Thursday, August 20, 2009

Saphhire, by Rosemary Rogers - Review

Old-Skool Done Right
Oh. My. God. How much do I love this book? Up to the moon and back, that's how much.*

Ms. Rogers and I go way back. From Sweet Savage Love to The Crowd Pleasers, that woman wrote some OUTRAGEOUS stuff. And I loved every single page.

Her classic books pretty much epitomize the Old Skool romance, from the punishing kisses to the spoiled and tempestuous but also sweetly virginal eighteen year old heroine; up to and including the kidnapping raping hero.

I've been aware that she's published some new stuff recently, but I hadn't gotten around to trying any of them. However, I feel a glom coming on because I have to tell you, this book has everything I love about Old Skool, stuff you don't see much any more, but has left the raping to to the bad guys where it belongs.

My Favorite Part... Is a Secret
This is one of those occasions where my no-spoiler policy is really inhibiting because it makes discussing my very favorite part of the story a little bit problematic: one of the reasons I loved it so much is because it took me completely by surprise, and I don't want to spoil it for you. In this book is a really extended battle of wills between the couple -- really really. And at the point where another heroine might have done something different, Sapphire's choice-- and more particularly, its execution-- is 1) brilliant; 2) exactly perfect; 3) difficult -- so freakin' difficult I could hardly believe she did it. I wanted to jump up and cheer at one particular moment when I knew she was going to make it work.

But I can't tell you what it was. I'm afraid even a hint would give it away.

These are a Few of My Favorite [Old Skool] Things
Stuff I've missed about the 70s and 80s romances that hooked me forever on the genre -- you could practically go down a checklist, and it's all here. (Except the spanking. Ah well, can't have everything, I suppose.)

Loooonnnger adventures. I'm not talking page count. I'm talking months or even years in the storylines, where the characters butt heads, develop and change.

The tropics. So many of the older romances included sections in the Carribbean or other tropical and exotic locales. Sapphire starts out in Martinique and comes complete with the amoral, free-lovin' alter-ego island girl character to advise our heroine on those strange, disturbingly tingly feelings.

A hero who is actually still getting some at the start of the book. I'm not sure this is something I've missed, exactly, but when you see it in a book published after 1990, you suddenly realize, you haven't actually seen it in a really long time. Or at least if you're me, that's what happens. There's a scene where he bangs a society woman up against a wall on a balcony before she even quite realizes it's happening -- a bit shocking these days but a textbook example of showing and not telling us quite a lot about his character:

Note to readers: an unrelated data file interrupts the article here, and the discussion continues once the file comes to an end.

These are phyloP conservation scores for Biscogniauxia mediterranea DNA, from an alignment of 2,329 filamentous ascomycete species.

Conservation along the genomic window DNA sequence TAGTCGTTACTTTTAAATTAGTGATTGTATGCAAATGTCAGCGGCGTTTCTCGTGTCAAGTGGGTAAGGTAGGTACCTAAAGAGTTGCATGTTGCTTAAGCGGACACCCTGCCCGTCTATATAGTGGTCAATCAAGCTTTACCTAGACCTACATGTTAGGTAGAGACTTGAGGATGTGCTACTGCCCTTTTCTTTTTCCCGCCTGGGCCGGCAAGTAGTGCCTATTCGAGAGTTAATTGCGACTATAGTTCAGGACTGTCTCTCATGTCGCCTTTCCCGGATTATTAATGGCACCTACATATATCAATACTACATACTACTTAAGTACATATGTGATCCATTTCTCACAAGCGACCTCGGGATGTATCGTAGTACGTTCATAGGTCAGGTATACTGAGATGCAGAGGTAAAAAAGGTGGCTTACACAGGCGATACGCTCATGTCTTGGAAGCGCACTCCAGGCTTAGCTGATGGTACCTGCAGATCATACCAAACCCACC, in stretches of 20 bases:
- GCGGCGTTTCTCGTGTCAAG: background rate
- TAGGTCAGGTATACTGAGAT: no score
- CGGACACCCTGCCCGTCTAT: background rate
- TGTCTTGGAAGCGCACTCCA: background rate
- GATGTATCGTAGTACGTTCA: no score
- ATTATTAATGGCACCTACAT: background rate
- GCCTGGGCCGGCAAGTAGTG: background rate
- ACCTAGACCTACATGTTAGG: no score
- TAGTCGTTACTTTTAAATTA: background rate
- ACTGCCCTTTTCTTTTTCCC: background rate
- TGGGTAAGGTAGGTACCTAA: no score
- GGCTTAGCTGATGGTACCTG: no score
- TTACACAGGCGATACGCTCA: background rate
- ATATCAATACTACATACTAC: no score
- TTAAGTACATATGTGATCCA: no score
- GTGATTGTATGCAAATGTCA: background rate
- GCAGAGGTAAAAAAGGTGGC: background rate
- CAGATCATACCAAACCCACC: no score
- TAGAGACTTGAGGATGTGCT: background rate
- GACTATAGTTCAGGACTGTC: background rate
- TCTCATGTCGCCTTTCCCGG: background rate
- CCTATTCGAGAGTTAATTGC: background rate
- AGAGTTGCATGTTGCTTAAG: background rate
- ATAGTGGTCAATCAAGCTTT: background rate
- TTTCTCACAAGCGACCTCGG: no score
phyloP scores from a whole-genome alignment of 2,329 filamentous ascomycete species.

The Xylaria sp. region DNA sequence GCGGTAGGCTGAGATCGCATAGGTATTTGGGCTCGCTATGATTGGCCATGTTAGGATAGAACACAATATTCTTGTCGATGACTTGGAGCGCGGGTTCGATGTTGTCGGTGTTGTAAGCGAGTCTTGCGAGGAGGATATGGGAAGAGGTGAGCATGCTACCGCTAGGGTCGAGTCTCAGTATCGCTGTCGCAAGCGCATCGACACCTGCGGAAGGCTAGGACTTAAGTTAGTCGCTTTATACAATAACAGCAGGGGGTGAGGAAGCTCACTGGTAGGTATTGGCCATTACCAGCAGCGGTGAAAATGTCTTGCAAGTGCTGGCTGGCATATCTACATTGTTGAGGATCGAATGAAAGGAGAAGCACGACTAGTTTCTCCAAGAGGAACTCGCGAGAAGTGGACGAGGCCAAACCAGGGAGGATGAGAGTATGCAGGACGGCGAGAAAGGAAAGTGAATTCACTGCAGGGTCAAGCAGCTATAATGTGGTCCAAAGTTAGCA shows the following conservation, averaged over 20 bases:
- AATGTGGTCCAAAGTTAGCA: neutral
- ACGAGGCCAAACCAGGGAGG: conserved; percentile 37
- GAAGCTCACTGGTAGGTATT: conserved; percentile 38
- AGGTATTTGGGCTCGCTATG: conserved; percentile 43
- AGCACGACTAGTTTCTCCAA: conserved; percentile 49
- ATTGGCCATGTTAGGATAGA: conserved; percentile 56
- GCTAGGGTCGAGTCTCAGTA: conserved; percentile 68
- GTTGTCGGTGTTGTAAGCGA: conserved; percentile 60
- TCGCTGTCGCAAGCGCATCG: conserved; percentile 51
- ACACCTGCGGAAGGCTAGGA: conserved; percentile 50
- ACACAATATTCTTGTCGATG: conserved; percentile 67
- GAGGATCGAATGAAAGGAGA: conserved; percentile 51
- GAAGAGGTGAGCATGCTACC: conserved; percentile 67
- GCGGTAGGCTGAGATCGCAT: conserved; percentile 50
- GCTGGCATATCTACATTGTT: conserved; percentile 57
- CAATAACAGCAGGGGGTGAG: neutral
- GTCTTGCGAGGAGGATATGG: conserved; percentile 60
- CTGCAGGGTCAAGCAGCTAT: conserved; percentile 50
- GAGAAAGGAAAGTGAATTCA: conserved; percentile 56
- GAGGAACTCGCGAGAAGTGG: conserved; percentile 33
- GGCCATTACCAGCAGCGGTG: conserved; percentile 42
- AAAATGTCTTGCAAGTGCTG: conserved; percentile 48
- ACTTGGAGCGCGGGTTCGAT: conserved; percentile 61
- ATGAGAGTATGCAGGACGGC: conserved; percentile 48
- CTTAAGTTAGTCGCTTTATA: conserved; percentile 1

Only afterward, as he fastened his wool trousers and smoothed her silk skirts and bodice, did he see a single tear slip down her pale face."

"Don't cry," he murmured as he kissed her cheek.

"I-I've never done this before," she said breathlessly.

...[snip - at this point, they're interrupted by the lady's elderly husband]

The hem of her gown almost brushed Blake's polished boot as she glided past him. Either Mr. Williams didn't see him or he didn't care what his wife did on balconies with strangers.

Blake smiled. Yet another reason to be in no hurry to wed.
Brrr. Cold much?

A book with British society stuff set in an historical period other than Regency. Rumors abound that Victorian is the next Regency, and I think it's already here. I like the mobility people had and the feeling that change is about to bust wide open everywhere.

Protagonists that travel. From Martinique to London to Boston to New York. Love it.

Cross-dressing heroine. OK, so this isn't actually one of my particular buttons, but it is for some people, so PSA, this book haz it.

The whore with the heart of gold. Actually, there are several in this book. Why stop at one? It's not like Rogers got famous because of her restraint.

My Only Regret
The ending felt kind of rushed to me. The turning point where they come back to each other just... well, to be honest it didn't work very well at all for me. How can I still love the book if this didn't work? Wish I knew. I just wished there were about 50 more pages and that Blake had had to work a little harder once they were re-united. But it was such a damn good ride getting to the point I can't bring myself to hate on it because of that.


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*Couple things: yeah, I'm living under a rock right now, which is how come I just found out about the western rodeo round-up git-along thing going on over at Ramblings... can't participate right now but I may do a belated post and link back. Also, the exact rock I'm living under is named Natalie-- she's my newest niece and I'm out of town helping out my sister with childcare, which I hope partially explains a) my general absenteeism from Blogland (yours, mine, and Kristie's) and b) the reference to the Psychotically Competitive Nutbrown Hare (hope they've got a nut-brown therapy fund going).

15 comments:

Mandi said...

This one sounds lovely..I have not read this author. Thanks for the great rec! I suppose I will still read it even w/o spanking....;)